China Merchants Group has made an informal bid for London’s Baltic Exchange, says a report in Reuters.
The State-run conglomerate has made an informal offer through a subsidiary, China Merchants Securities.
An acquisition of the Baltic, which was founded in 1744, would give the Chinese conglomerate ownership of the industry's benchmark indices - which could be further commercialized - and greater access to the multi-billion dollar freight derivatives market.
It emerged in February that the Baltic Exchange, a financial maritime hub located in the heart of the City of London, was being eyed by several companies, including the Singapore Exchange, CME Group, Intercontinental Exchange (ICE), and Platts.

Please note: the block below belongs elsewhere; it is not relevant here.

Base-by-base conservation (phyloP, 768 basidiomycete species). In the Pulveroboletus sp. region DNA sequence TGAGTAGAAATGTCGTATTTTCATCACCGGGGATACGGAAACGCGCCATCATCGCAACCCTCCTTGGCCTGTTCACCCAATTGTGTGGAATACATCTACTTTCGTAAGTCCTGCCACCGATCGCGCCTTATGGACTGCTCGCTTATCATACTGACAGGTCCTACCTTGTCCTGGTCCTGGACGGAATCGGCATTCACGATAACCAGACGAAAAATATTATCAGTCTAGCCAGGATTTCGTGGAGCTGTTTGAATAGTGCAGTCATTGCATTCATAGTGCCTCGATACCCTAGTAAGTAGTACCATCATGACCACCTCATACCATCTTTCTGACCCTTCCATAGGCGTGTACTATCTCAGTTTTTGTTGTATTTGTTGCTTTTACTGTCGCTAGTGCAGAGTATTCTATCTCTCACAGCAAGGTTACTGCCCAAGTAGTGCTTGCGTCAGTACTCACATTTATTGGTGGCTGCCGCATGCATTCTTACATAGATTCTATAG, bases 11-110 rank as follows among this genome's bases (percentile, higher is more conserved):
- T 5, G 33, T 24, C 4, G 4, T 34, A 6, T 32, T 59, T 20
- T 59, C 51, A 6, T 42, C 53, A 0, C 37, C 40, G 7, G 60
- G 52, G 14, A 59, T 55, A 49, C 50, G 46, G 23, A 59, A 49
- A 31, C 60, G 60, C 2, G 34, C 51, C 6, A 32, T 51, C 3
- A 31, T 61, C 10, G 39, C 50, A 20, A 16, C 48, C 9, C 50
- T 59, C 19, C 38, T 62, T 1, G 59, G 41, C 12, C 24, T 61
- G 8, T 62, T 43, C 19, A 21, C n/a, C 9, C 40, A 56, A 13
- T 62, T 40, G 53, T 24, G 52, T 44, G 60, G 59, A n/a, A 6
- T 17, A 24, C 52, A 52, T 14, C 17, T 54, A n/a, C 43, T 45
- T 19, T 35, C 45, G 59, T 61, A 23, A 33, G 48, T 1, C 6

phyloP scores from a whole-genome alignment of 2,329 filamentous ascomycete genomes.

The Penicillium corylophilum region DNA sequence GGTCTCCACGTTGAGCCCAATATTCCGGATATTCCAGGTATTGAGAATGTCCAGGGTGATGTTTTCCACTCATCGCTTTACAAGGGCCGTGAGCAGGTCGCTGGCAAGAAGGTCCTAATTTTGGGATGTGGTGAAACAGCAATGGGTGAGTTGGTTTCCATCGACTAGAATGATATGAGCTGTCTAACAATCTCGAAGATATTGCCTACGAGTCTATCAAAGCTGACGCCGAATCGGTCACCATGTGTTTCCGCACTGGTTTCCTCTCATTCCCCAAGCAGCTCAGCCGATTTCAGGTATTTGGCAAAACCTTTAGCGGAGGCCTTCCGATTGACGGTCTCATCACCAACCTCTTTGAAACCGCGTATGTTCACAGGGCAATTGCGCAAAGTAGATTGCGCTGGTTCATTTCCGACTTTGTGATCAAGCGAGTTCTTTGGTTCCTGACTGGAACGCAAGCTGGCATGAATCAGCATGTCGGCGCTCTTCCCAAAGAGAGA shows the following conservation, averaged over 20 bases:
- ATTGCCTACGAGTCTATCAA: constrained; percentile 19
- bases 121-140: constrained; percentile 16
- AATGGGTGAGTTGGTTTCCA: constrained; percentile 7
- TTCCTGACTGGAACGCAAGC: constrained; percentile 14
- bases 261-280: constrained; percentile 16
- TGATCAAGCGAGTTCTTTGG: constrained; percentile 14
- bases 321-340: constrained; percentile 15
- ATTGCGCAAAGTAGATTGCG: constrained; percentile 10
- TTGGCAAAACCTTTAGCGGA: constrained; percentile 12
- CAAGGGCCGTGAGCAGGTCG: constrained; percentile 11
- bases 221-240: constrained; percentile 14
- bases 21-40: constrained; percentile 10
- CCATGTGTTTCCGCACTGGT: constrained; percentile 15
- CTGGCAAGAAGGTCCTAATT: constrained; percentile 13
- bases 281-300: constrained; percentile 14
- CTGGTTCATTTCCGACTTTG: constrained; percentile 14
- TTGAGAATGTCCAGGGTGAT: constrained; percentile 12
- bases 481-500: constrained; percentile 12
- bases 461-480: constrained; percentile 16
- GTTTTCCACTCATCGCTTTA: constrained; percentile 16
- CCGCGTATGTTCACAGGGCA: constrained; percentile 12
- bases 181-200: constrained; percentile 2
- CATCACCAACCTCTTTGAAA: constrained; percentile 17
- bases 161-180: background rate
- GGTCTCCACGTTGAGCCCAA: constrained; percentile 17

One source told Reuters: "They are the latest (suitor) and certainly, with such a massive group, it shows how this is heating up.”
Japanese investment bank Nomura is advising the Baltic Exchange on a potential sale. The Baltic Exchange, which was bombed by the IRA in 1992 and is now based next to the Gherkin skyscraper, is headed up by chief executive Jeremy Penn.
The Baltic is owned by around 380 shareholders, many from the shipping industry. It produces daily benchmark rates and indices that are used across the world to trade and settle freight contracts.